Does the guru provide useful information for free? Check YouTube. Some of them post a lot of really helpful information. They'll actually show conversations with sellers, for instance. They show you how they really do it. The phoney ones do 90 minute sales-oriented webinars.
Would you be comfortable having a drink with a guru? The legitimate ones (judging from personal appearances, webinars, YouTube videos) are pretty much normal, regular folk. The phonies aren't; I wouldn't feel comfortable being at the same table with them. Don't assume that because they make your skin crawl, that they've got some huge secret for success.
Hope that helps.
Please be careful, the fact that you think a guru can teach you how to buy for pennies on the dollar is concerning and the reason that charlatans make a living. Be thankful you do not have the money for their coaching as they would certainly separate you from it. Be careful please.
Unless you have to put in many many dollars in it later?
Please let me know if you find one, I am interested in buying one too.
If you are in my area, I can recommend people that can help your "learn", but since you are in VA, google is your best friend.
Good Luck and hope you make many dollars on your investments.
Why don't I just buy it myself and make 90% return on my money? If I know how to do this, I don't need good credit or any credit at all. I am sure everyone will be lining up to hand me their money.
So my question to you is, do you know anyone that has actually done this?
If yes, why don't you ask him and share with us?
there are plenty of homes that you can buy for pennies on the dollar I am sure...but that is because the home is only worth pennies on the dollar! No one, in any market is going to sell you a home for less than they can get for it on the market, minus expenses that they save not being on the market...A home's value is based on its condition, so if it is selling for less than the home down the street that is similar, it is because it needs work or has a defect. Be careful, a good deal is such a horrible term. Unless you are a contractor that can do the work for yourself, you aren't really saving that much money on a "fixer upper" unless it needs massive amounts of repair, and as mentioned below, that holds a lot of risk, especially for someone that does not have A LOT of liquid cash funds sitting around in case everything goes south.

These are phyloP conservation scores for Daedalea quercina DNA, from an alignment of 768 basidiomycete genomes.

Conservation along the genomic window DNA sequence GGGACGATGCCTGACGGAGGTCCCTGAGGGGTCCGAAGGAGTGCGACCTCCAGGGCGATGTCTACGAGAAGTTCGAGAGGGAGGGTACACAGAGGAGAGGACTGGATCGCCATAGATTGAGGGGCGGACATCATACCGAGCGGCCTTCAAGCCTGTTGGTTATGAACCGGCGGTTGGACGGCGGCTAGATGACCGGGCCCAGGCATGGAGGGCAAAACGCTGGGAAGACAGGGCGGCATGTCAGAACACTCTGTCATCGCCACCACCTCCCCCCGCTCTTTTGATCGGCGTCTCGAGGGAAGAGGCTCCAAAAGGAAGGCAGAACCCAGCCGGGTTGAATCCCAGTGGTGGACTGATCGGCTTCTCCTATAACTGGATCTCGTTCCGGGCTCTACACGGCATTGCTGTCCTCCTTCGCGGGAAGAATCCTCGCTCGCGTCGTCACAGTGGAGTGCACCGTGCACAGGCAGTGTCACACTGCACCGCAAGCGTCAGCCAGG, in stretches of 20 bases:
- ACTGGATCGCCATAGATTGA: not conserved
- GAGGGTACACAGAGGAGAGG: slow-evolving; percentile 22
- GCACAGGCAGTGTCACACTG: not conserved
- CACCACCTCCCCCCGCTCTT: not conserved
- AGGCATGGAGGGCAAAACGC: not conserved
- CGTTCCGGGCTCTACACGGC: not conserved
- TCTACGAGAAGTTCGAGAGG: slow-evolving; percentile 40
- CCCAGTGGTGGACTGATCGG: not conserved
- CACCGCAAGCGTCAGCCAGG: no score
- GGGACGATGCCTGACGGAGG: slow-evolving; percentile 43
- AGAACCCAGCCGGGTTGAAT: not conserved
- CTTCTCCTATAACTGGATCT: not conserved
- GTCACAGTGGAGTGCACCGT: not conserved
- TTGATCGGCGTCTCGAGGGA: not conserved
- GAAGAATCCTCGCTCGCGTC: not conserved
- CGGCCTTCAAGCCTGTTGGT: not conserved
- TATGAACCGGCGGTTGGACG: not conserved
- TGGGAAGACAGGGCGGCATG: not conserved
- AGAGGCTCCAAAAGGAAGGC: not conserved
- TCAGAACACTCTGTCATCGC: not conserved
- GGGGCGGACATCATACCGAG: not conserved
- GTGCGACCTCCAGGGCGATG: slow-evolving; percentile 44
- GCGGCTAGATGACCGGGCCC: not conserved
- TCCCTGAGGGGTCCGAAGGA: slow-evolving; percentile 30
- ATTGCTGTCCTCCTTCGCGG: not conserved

And the only way I know to buy a house "free and clear" is to pay for it in cash, which is not really free!
There are houses in Southern Virginia selling for less than 30K. Since you do have equity in your current house(s), you can contact a mortgage broker to get a loan against your equity, and purchase another property for cash. Another technique would be to secure a 203K loan. A 203K is a rehab loan used to purchase and fix-up a property in need of care.
Please visit my website at http://properties.rein.mlxchange.com to see some of these bargain houses.